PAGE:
New York

Chuck Close

Pace | 32 East 57th Street

Chuck Close’s recent colossal portraits are a testament to painting’s continued vitality. The brilliance and appeal of their lushly painted surfaces are not indicative of a post–Whitney Biennial trauma—a swing of the pendulum of artistic style and taste away from “political” art as if in protest—rather, they suggest that painting is still capable of acting on the spectator.

Using his now-familiar method of transposing photographic portraits onto canvas with a polychromatic grid, Close’s recent paintings have matured to the extent that each two-inch square is an independent abstract painting worthy of esthetic scrutiny. What we gain from looking at these portraits of well-established artists (John Chamberlain, Janet Fish, Kiki Smith) is not the satisfaction of recognizing John, 1992, Janet, 1992, or Kiki, 1993, but of finding ourselves captive to the subtle nuances and shifting textures that transform the images before our eyes as we pass them, stop, move closer, or further away. In time, we find ourselves dancing with each portrait, responding with slight bodily shifts to the change in focus of the colossal heads. As we become increasingly involved in a physical interaction with the paintings, we sense that Close uses the portrait as a tool to project our perceptions and experiences back onto us.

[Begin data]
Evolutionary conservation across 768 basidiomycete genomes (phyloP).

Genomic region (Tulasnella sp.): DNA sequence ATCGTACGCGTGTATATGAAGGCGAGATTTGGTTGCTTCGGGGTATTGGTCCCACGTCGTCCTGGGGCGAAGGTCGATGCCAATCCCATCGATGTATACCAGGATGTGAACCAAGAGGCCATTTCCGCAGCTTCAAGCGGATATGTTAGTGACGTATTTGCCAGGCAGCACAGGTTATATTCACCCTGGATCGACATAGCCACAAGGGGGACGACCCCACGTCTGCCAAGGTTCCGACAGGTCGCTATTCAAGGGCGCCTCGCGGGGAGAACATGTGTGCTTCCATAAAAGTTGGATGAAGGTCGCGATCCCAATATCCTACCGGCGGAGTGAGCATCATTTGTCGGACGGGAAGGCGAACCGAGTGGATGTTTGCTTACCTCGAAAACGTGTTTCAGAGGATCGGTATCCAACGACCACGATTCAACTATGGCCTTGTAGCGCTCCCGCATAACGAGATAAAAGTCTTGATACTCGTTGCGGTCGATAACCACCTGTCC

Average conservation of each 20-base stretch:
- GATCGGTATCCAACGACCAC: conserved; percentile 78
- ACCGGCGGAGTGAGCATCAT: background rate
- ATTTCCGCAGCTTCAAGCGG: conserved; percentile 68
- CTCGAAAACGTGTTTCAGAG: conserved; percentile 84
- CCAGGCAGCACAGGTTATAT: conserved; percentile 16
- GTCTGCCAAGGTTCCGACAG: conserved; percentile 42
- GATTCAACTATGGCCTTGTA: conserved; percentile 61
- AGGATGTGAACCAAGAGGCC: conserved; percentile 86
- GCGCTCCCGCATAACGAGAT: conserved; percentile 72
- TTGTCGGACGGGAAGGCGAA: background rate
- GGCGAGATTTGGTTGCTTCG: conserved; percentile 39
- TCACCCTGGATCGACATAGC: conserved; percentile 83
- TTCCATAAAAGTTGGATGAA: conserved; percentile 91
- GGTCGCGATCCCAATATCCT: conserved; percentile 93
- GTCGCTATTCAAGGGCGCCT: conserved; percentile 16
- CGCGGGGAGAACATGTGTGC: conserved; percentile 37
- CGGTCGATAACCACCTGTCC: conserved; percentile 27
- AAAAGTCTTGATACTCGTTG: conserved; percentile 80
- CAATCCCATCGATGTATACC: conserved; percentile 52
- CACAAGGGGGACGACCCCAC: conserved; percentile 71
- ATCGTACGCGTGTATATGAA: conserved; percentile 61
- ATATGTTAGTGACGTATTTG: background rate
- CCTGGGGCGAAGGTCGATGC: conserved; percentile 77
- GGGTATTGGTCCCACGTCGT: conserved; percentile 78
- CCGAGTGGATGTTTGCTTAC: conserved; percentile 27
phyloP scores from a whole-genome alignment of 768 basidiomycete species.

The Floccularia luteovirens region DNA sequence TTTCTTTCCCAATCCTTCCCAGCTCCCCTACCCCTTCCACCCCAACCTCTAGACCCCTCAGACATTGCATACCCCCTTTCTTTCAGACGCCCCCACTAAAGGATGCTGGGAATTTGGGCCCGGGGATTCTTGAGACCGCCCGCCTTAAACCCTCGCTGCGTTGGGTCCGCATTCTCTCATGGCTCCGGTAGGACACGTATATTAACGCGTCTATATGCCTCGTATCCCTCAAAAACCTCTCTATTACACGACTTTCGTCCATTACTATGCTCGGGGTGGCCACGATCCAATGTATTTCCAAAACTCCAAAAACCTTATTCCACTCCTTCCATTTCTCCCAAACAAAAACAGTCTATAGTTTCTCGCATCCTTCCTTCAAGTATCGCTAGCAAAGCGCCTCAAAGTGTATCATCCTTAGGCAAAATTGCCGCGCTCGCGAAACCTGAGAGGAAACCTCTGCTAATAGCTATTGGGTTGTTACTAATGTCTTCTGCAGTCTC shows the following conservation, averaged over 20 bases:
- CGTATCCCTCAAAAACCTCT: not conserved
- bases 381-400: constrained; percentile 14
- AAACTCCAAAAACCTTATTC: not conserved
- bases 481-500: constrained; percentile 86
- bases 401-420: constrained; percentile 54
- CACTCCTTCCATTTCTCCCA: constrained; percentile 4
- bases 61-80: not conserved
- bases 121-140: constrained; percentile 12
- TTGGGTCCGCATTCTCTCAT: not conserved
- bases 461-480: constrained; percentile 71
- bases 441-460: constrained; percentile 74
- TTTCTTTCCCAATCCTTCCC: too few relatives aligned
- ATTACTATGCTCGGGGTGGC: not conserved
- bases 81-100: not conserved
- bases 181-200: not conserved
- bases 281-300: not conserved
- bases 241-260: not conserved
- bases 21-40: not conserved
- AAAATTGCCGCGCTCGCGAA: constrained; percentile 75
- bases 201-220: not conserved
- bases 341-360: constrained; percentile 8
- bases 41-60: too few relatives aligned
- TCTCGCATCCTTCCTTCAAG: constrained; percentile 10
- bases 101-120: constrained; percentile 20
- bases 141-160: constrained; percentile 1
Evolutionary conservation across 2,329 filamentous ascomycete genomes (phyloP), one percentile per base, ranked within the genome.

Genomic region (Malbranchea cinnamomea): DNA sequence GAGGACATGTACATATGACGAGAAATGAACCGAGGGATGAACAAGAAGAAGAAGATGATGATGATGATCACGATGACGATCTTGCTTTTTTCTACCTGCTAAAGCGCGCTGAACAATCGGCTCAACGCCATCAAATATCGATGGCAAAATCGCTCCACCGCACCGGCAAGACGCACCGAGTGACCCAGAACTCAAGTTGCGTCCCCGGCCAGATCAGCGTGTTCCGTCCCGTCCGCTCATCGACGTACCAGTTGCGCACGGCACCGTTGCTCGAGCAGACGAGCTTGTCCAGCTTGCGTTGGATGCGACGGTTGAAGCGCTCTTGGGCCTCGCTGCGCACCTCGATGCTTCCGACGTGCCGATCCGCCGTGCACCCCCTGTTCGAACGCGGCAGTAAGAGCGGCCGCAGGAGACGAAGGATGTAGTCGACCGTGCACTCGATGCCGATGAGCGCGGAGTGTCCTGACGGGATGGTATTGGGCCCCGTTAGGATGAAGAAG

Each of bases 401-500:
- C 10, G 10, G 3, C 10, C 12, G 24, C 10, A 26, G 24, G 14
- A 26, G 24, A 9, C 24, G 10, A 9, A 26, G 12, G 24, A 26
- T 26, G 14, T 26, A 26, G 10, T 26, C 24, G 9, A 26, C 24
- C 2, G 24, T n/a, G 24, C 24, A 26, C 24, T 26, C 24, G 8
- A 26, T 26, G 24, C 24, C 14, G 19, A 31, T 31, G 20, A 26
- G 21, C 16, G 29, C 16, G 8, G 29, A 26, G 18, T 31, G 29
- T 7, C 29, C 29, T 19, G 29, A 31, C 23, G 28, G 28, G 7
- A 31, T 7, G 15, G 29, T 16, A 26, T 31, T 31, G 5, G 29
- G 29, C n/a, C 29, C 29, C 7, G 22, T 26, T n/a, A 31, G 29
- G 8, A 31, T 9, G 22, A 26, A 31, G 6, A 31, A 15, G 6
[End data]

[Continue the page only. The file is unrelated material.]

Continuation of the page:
What is striking about Close’s recent works is their visual complexity. Our bodies are like a kaleidoscope, changing the image with every movement. Looking at these portraits up close is like looking into a pool of roses; if we step back, the face of a man or woman crystallizes; at other distances the image is no longer clear, as if it were buried under soft ripples of water; and when seen from across the room, the image is transformed, surprisingly, into a focused depiction of a specific individual. Close’s portraits open up the elusive present, creating a temporary autonomous zone in which to examine questions of specularity and personal experience that sidestep ideological debates.

Kirby Gookin